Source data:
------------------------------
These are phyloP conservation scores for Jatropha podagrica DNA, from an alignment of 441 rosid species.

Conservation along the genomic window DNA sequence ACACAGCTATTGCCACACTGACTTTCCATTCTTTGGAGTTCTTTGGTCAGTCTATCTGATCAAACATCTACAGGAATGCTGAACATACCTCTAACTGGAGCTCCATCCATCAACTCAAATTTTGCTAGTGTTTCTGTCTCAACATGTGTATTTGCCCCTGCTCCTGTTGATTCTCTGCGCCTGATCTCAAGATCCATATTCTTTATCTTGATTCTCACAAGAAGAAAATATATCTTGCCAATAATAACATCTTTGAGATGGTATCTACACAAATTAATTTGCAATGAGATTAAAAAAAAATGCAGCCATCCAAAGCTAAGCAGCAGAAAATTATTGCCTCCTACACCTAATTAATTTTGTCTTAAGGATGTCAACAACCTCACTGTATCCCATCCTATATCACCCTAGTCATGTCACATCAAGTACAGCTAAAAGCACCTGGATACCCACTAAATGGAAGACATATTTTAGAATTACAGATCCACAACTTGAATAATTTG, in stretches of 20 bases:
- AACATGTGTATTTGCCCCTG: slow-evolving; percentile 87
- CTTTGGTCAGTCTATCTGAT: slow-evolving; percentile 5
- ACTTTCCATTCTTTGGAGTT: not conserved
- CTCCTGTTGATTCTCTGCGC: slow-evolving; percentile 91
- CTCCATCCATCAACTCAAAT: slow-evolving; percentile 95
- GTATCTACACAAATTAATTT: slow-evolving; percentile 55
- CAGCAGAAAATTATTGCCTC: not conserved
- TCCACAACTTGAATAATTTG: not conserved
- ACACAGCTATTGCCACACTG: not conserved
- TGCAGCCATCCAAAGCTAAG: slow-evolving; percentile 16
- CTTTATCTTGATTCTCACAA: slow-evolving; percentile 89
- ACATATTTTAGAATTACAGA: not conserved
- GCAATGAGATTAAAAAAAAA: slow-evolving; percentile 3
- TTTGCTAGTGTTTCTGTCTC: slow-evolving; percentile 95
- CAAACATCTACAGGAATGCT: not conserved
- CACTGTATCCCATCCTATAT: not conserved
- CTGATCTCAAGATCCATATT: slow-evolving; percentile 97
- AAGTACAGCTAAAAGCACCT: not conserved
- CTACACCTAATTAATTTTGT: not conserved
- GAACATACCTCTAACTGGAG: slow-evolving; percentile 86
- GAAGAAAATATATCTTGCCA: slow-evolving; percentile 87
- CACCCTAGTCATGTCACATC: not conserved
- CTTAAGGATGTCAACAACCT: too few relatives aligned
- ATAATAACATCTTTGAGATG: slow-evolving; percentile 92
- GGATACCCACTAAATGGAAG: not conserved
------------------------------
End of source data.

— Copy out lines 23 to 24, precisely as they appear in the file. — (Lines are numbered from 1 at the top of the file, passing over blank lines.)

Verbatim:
- GAAGAAAATATATCTTGCCA: slow-evolving; percentile 87
- CACCCTAGTCATGTCACATC: not conserved